AFTER the scandal affecting the Windrush generation, it is unsurprising that many people fear the worst as public testing phase of the settlement scheme for EU nationals gets under way today. Even if justification might be imagined at a stretch, something tawdry and a little shameful hangs over this project. It seems to fit that peculiar climate of resentment that has grown in Britain in recent years.

If one were being particularly generous, it might be possible to argue that, with all the impending Brexit uncertainty, at least having residency “settled” would be a relief for EU citizens who have made this country their home. Now they will be able to suffer equally with the rest of their fellow residents in Britain.

Some say the fears are exaggerated, and express scepticism about skilled workers in particular being unable to find a £65 fee. But there is more to this than cost. It is about people who work here, contribute to their communities, and pay more in taxes than they take out in services, being made to feel second-class.

There are also concerns that some people will “fall through the cracks”, particularly with the scheme’s sub-text that says: “Trust the Home Office.” Problems might arise with documentation, awareness of the scheme, even app savviness. Concerns have already been expressed for the elderly, children in care, victims of domestic abuse.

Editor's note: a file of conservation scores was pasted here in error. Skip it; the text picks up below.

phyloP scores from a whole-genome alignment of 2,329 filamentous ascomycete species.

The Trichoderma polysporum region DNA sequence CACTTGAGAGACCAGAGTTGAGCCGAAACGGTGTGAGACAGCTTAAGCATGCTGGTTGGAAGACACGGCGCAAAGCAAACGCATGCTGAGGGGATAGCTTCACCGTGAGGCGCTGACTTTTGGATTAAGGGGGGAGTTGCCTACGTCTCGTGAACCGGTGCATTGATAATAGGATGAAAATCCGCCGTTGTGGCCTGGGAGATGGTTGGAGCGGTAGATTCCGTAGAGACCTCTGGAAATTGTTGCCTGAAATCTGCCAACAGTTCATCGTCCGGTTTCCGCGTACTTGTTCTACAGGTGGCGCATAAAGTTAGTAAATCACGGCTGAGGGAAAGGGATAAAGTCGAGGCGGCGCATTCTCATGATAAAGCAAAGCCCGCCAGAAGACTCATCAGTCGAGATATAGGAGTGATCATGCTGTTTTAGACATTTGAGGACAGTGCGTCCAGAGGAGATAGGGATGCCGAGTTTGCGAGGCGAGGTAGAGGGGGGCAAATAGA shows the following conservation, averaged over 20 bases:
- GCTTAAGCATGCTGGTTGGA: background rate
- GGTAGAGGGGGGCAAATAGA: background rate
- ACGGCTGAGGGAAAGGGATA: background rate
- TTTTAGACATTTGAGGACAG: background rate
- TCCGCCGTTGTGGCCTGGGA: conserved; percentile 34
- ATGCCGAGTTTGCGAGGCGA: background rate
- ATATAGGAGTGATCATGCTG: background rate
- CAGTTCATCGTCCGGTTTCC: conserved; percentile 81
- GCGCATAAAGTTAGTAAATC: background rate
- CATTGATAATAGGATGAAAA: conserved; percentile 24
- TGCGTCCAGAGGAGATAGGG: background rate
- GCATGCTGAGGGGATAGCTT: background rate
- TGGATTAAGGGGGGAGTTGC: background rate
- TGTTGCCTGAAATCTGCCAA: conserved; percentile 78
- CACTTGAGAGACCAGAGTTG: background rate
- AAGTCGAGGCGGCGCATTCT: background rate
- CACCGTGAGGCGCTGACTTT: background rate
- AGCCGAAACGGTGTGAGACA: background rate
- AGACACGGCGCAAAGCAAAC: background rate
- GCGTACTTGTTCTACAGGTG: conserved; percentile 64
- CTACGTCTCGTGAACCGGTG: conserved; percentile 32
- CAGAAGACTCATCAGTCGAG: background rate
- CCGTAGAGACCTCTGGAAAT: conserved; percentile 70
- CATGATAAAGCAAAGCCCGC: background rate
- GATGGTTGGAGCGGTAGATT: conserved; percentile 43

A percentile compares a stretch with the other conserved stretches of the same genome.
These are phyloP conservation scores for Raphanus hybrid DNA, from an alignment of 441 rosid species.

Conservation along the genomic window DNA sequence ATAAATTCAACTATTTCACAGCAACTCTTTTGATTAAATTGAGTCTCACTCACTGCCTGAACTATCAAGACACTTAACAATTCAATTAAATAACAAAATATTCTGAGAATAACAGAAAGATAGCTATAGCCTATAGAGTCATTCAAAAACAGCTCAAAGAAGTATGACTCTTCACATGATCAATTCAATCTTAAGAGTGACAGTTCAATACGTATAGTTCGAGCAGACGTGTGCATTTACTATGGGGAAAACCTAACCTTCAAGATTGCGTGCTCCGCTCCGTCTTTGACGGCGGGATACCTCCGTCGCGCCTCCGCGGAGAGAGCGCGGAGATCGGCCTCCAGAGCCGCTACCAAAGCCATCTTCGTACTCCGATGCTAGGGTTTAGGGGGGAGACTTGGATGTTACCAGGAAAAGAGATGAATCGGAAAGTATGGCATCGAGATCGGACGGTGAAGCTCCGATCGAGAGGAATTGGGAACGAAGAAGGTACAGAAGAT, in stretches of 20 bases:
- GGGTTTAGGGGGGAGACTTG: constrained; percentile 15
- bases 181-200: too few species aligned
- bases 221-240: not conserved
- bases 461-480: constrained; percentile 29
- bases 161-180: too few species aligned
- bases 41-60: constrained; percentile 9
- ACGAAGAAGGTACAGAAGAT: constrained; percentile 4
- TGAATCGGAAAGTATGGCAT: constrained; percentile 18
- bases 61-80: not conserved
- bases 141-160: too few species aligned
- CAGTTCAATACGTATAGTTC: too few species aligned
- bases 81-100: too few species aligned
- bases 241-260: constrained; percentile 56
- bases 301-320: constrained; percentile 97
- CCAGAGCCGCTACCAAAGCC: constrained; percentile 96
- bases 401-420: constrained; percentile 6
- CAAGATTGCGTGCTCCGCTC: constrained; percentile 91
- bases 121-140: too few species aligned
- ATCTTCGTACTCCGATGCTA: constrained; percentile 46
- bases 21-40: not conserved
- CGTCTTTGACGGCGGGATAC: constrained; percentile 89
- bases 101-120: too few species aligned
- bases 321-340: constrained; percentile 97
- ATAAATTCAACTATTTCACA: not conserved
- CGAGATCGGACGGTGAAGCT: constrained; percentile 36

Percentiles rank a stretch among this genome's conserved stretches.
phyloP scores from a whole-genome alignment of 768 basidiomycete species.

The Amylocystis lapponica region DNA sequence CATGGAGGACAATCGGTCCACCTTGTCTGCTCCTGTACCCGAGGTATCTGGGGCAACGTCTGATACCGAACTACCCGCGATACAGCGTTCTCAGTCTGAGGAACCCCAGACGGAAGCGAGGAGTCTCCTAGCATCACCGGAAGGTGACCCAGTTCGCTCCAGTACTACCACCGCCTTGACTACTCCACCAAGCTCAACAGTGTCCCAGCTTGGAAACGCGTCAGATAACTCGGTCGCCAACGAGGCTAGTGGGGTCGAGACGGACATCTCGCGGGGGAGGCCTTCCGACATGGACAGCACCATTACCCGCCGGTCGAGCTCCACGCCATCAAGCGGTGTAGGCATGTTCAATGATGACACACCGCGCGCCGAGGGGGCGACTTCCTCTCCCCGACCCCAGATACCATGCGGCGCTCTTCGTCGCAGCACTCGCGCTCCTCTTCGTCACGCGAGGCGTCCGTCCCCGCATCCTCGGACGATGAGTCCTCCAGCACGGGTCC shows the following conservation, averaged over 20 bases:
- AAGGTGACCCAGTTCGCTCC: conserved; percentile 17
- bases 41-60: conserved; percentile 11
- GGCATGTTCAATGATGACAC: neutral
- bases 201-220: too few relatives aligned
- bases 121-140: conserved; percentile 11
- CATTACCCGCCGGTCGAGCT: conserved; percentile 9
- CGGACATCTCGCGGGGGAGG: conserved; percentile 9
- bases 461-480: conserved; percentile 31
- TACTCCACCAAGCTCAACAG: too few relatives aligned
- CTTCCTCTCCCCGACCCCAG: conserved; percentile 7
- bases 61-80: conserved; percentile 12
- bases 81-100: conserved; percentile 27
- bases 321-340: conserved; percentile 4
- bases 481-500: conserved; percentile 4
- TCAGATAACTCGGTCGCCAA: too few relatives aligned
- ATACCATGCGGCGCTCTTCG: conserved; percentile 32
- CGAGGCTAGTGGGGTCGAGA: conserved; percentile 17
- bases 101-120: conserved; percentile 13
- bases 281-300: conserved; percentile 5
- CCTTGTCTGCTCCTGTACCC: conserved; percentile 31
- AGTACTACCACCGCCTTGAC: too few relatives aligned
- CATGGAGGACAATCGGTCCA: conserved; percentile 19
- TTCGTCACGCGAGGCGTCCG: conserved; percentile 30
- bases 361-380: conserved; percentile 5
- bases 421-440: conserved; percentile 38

The UK Government has to get this right. It has to avoid the bureaucratic inhumanity that has characterised its tenure, particularly as regards Windrush and welfare sanctions. It is encouraging that the Home Secretary Sajid Javid has promised that the default position will be to grant settled status.

Let us hope the bureaucrats bear this in mind. They are promising to process 6,000 applications a day. People with a right to stay here are being asked to prove it. The Home Office promises this will be “easy and straightforward”. Good. Prove it.